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American Chestnut

Plant Type: Dormant, bare-root

Zones:  4-8

Soil Type:  Clay, Loamy & Sandy Soils

Site Selection: Full Sun

Mature Height & Width:  60-80' Height and 30-40' Spread

Growth Rate:  Moderate/Fast - 12-24+" per year once established

Moisture Requirements: Average soils

Plant Characteristics

American Chestnut

Castanea dentata

The American Chestnut is a large, broad tree that produces an edible chestnut. Large leaves turn yellow and brown in autumn. At least two American Chestnuts planted no more than 200' apart are required for producing chestnuts. This tree was very common before blight wiped out most of them in the early 1900's. For more information on the blight resistance of these trees, please see the "More Info" tab below. Help do your part to return this native species to glory!

Important information on blight resistance:

Once an important hardwood timber tree, nearly 4 billion American Chestnut trees were nearly wiped out between 1900 and 1940.  This was due to what is known as the Chestnut blight.  The blight is caused by an Asian bark fungus accidentally introduced into North America on imported Asiatic chestnut trees. 

Our pure American Chestnuts come from mature parents who have survived the blight and are producing chestnut seeds.  For now, the possibility of American Chestnuts getting the blight sometime in their life is a real possibility.  These seedlings are grown from chestnuts collected from a large orchard of very old American Chestnut trees which have never displayed symptoms of the blight even though the blight has affected all the other trees in the region.  It is uncommon to see this happen and leads us to believe that the parents may have some natural built in blight resistance.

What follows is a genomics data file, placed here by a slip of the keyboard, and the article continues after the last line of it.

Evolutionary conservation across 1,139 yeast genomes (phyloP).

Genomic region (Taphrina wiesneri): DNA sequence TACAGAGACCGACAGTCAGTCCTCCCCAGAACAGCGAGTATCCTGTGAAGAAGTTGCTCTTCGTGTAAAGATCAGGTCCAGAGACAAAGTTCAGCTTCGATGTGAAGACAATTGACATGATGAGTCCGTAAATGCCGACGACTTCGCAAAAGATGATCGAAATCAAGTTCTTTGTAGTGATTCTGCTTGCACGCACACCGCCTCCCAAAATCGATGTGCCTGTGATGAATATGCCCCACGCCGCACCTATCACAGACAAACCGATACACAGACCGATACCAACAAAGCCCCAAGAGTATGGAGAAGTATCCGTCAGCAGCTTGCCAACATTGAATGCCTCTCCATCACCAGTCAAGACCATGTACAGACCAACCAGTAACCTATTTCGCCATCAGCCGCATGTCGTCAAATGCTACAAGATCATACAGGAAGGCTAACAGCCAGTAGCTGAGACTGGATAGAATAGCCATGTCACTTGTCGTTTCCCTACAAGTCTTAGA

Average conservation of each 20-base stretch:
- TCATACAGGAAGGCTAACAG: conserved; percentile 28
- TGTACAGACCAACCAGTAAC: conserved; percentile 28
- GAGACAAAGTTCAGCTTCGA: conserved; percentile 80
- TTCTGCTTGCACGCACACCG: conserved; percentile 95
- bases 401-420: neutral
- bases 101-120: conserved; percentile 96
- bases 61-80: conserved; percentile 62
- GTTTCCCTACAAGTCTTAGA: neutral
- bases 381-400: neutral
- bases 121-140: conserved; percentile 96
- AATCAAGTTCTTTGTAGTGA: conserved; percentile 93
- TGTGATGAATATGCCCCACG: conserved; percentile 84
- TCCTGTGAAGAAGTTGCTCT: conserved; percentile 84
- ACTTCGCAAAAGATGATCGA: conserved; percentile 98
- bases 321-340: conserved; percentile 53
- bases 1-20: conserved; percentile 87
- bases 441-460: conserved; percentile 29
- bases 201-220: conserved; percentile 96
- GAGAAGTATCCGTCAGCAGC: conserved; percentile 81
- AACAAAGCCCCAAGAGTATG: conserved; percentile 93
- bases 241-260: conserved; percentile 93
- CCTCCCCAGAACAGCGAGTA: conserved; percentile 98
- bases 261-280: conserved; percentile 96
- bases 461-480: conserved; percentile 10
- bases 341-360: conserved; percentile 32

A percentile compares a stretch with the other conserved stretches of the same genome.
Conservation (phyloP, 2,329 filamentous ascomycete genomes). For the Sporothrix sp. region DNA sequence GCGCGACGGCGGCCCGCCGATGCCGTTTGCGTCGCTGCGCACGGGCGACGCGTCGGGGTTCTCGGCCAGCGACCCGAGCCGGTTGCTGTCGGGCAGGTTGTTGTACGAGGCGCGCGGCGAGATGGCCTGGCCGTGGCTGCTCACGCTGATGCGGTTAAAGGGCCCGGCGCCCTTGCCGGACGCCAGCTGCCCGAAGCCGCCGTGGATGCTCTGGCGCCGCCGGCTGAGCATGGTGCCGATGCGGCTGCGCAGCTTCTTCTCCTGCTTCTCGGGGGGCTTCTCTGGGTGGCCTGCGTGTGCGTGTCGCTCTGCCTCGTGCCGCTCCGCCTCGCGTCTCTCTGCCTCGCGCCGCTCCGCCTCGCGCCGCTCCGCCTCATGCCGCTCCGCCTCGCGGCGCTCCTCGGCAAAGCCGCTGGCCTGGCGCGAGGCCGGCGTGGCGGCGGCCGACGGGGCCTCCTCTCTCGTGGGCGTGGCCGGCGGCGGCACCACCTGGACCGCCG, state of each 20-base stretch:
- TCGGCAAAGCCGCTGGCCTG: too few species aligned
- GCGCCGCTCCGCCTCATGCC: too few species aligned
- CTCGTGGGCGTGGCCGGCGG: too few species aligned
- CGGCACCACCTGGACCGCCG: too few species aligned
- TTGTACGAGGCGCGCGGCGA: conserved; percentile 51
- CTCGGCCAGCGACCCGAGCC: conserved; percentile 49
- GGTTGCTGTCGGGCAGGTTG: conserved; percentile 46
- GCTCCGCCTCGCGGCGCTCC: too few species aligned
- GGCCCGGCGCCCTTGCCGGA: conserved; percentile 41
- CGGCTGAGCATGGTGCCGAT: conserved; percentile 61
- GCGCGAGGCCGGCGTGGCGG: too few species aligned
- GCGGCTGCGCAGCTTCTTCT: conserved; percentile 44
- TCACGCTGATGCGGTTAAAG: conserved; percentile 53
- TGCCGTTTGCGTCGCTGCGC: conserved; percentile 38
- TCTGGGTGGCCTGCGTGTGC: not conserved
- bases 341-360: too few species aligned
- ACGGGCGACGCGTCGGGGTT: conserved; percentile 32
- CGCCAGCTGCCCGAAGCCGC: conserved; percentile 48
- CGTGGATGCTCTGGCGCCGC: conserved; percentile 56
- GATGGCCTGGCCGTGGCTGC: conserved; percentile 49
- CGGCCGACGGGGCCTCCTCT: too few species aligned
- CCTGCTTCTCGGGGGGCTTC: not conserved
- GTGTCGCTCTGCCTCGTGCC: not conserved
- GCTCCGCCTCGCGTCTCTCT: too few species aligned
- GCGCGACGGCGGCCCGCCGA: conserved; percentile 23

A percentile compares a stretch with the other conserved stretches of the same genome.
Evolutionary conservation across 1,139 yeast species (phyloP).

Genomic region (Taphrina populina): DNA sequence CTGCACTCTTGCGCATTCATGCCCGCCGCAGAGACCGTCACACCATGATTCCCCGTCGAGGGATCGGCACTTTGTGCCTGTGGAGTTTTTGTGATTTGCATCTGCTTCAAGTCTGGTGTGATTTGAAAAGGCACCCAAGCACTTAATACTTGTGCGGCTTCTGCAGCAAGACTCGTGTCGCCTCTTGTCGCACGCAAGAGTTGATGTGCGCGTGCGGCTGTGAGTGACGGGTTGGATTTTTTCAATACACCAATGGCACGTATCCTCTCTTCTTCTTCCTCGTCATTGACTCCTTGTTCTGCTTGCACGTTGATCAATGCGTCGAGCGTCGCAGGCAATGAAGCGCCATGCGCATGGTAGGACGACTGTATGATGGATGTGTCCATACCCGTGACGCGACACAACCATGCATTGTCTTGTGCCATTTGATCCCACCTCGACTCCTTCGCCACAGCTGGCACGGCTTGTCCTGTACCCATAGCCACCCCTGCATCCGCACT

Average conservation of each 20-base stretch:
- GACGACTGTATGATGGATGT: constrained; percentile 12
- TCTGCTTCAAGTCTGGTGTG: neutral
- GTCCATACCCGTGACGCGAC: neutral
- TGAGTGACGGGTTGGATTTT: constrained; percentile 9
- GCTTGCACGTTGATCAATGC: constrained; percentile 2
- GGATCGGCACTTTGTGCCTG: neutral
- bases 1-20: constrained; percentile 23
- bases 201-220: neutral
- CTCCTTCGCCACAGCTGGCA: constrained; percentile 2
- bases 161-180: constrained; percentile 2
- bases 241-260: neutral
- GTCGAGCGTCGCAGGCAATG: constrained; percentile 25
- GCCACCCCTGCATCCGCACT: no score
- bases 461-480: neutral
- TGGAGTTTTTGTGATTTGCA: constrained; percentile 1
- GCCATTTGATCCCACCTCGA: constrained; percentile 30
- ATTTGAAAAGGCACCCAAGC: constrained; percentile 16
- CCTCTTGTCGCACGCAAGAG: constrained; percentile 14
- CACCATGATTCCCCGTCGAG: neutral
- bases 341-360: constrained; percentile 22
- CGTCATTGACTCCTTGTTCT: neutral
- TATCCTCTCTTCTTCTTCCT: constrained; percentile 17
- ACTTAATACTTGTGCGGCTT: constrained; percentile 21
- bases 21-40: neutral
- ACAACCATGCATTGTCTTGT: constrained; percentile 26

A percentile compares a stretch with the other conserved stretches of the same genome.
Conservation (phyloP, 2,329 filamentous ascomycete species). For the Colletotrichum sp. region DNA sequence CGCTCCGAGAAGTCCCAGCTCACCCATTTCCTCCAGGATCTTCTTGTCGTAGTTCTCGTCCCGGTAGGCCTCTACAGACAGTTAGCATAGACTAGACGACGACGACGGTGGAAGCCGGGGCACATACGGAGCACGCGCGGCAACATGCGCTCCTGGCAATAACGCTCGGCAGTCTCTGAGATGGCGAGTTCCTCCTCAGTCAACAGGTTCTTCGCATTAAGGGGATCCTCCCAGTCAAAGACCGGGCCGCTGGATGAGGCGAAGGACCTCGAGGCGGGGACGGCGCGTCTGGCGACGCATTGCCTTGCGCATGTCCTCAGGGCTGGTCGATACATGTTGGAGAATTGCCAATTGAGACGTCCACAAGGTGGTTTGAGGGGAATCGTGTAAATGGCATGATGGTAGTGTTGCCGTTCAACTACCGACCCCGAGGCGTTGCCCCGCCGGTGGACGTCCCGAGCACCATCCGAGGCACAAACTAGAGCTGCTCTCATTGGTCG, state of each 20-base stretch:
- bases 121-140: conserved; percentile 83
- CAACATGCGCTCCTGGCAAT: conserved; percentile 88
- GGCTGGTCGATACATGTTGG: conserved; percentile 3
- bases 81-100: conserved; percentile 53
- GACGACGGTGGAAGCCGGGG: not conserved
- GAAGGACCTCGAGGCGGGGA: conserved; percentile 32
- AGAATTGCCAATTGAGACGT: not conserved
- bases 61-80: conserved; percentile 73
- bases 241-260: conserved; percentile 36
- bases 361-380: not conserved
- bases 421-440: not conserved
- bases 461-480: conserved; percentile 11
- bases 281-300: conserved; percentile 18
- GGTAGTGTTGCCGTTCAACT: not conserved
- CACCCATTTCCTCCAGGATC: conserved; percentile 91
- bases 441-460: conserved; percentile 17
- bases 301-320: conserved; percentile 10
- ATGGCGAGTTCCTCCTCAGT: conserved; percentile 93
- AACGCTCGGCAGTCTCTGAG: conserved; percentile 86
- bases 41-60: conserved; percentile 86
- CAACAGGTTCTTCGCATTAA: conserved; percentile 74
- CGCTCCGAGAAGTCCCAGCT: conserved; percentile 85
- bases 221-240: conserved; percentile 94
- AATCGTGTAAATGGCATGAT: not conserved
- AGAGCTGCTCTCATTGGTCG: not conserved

At this time, there are no blight proof American Chestnut seedlings available for commercial sale.  There is a great deal of work being done to develop highly blight resistant American Chestnuts.  However, it takes time to cross breed the trees with alternative chestnuts like the Chinese Chestnut or other American Chestnuts which have shown blight resistance.  Work is also being done in an attempt to inoculate American Chestnut trees to give them built in resistance.  We will offer the highly resistant types as soon as they are available.  For now, these are about as good as they get commercially.

Common uses for the American Chestnut:

  • Large shade tree
  • Produces an edible chestnut
  • Chestnut provides an excellent source of food for wildlife

The American Chestnut produces a nut which many types of wildlife enjoy.  The chestnut is a valuable food source for deer, black bear, raccoon, chipmunk, hares, squirrels, turkey, grouse and quail.